Assam is a rewarding paradise for forest and wildlife lovers with uncountable places like Gibbon Wildlife Sanctuary for one’s disposal. Travel 100 km in any direction and you stumble upon a canopy of green, a forest so dense that you won’t be able to see the sky.
During my recent travels to Majuli Island in Assam, I happened to visit one such wildlife sanctuary that was special in many ways.
Gibbon wildlife sanctuary, or Hoollongapar Gibbon as locally known, is popular as a place where you can spot India’s only ape species — The Hoolock Gibbons.
But it wasn’t the apes that made me want to visit the sanctuary. The fact that the forest inside the Hoollongapar wildlife sanctuary is so dense that the only way to explore it by a walking safari was the original reason.
Other than The Hoolock Gibbons, there are leopards, elephants and other wild animals too.
Declared a sanctuary in 1997, the Gibbon Wildlife Sanctuary was once an extended forest connecting Assam with Nagaland. But with the aggressive expansion of tea gardens and human settlements, the park got fragmented and isolated with the connecting forests. Railway lines passing through the sanctuary further fragmented it.
So what’s left of the park (only about 200 hectare of land area) is an extension of dense northeast with some of the rare animal species, flora and fauna and birds.
The remaining bit of the forest is protected today as a part of India’s rare wildlife reserve.
Gibbon Wildlife Sanctuary is now the only home to India’s own apes the western Hoolock, as well as the only nocturnal primate in northeast India, the Bengal slow loris.
Other species include Indian elephants, tigers, leopards, jungle cats, wild boar, civet and other things. At least 219 species of bird and several types of the snake also live in the park.
The Gibbon Wildlife Sanctuary has a rich diversity of flora too with different canopy layers. The tall Hollong Trees (that go as high as 90 feet from the ground) form the upper canopy of the forest and this where you find most money species. Middle canopy is dominated by the Nahar trees at around 30 feet. The lower layer of canopy is made by shrubs and herbs.
You can walk around the jungle for an entire day (or even two) and keep spotting different plant and animal species. And with all the effort you do with your feet makes it an even better experience.
If you’re visiting the eastern region in Assam and want to explore a national park Gibbon wildlife sanctuary is an ideal place. Another national park in Assam worth visiting is Manas National Park that I happened to visit during a blog trip with Assam tourism.
And the fact that no vehicle can enter the park because of natural reason makes the park safe from any commercialization at least in the coming years.
How To Reach Gibbon Wildlife Sanctuary
If you’re coming from Majuli Island, all you need to do is catch a shared taxi or a tuktuk from Jorhat to Mariani. From Mariani, the sanctuary is only 5km away and ready to hire tuktuks can be readily hired for only 120 Rupees.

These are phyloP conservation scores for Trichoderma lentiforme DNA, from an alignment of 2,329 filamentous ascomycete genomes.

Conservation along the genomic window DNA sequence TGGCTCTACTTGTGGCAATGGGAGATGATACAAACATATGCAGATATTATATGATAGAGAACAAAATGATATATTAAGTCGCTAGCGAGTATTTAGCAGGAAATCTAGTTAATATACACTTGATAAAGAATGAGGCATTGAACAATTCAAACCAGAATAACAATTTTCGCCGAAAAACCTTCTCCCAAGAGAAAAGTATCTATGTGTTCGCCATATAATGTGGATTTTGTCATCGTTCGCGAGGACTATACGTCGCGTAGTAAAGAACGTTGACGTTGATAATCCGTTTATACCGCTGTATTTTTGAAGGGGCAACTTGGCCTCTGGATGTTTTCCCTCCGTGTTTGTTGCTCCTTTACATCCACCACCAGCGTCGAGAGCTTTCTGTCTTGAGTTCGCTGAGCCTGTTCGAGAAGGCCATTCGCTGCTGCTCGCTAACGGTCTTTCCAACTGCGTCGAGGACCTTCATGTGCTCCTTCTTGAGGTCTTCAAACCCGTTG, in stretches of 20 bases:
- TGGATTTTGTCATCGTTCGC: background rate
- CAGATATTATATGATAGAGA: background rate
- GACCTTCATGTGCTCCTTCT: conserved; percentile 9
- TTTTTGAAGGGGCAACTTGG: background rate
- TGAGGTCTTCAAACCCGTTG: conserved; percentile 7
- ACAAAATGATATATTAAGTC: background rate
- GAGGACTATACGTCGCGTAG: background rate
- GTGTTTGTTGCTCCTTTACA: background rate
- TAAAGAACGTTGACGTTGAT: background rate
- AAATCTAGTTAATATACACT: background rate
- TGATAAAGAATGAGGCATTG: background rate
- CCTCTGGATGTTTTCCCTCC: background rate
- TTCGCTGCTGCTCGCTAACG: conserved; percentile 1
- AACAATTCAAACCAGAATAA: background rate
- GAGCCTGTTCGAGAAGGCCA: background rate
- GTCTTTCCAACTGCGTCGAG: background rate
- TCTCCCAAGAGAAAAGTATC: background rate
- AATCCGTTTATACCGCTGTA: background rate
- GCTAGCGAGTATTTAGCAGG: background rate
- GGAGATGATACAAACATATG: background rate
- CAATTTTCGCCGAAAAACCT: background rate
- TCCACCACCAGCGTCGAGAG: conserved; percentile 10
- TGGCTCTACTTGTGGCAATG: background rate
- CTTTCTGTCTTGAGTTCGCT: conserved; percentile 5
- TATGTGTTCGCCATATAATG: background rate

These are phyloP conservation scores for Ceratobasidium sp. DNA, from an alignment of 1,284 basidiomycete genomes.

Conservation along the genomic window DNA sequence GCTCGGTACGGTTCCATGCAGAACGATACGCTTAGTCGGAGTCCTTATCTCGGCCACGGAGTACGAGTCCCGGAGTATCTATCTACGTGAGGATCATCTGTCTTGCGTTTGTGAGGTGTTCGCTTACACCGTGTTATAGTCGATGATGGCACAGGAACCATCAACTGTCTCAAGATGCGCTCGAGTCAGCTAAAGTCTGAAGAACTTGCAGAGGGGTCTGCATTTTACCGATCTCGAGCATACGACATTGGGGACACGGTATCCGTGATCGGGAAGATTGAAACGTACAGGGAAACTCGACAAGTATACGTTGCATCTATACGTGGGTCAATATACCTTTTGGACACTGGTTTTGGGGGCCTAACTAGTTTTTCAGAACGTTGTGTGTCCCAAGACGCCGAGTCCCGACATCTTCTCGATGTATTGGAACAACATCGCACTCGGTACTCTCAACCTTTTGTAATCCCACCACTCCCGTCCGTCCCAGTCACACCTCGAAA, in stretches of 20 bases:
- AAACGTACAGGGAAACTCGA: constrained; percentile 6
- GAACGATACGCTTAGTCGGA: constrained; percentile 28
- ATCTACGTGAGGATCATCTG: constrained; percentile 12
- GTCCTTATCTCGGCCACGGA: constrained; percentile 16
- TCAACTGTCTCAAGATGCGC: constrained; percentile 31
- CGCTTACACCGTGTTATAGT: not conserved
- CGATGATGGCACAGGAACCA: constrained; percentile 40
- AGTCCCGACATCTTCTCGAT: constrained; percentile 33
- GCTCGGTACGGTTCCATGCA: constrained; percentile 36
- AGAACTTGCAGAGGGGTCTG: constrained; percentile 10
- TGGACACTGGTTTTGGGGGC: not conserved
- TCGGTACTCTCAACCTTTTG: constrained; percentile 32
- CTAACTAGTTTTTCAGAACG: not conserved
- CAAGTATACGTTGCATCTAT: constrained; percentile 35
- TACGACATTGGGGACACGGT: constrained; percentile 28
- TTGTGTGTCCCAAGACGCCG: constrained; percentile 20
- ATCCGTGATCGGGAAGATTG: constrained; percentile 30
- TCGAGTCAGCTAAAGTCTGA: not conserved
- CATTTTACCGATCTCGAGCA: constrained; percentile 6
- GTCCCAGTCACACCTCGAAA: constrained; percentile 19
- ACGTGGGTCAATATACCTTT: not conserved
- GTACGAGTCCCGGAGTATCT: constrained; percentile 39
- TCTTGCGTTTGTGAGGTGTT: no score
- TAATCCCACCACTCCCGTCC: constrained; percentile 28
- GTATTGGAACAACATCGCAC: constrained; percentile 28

If, however, you’re coming from someplace else like Guwahati, go straight to Mariani. Mariani also has a big train station and have regular train connections from Guwahati or Tezpur.
Where To Stay In Gibbon Wildlife Sanctuary
If you’re looking for a place to stay inside the premises of wildlife sanctuary you only have one basic campsite called Gibbon Eco Camp that comes at a price tag of 1000 Rupees per night.
So if you’re travelling on a budget, stay in Jorhat on a much cheaper price, do a day trip to Gibbon wildlife sanctuary and enjoy the exclusivity of the park.
If, however, you want to wake up to the sound of the birds (which is always a nice thing to do and one of the reasons why someone visits a national park) make Gibbon Eco Camp your home.
Other Practical Tips
It is mandatory to have a personal (or a group) guide to walk inside the sanctuary.
Entry to the park costs 250 Rupees per person, with DSLR camera fee being 500 Rupees. Professional filming is not allowed unless taken prior permission.
Wake up and hit the forest trail as early as possible. There are no strict entry and exit timings. Early Morning is always the best time to spot the Gibbons.
If you’re visiting on a day trip, it’s best advised to plan your trip in advance, as prior permission from the Divisional Forest Officer is required to visit this Sanctuary. The permission can be obtained on the spot as well, at the entrance of the sanctuary.
The best months for travelling Hollongapar Gibbon when the chances of spotting wildlife are highest is between June to July and November to March.
Do wear leech socks and carry salt to sprinkle on any leech bite. The Gibbon Wildlife Sanctuary becomes highly prone to a leech bite during and after the monsoon, making August and September the least suitable months for a visit.
Disclaimer: The prices mentioned in the blog might have changed. Please cross-check before your visit.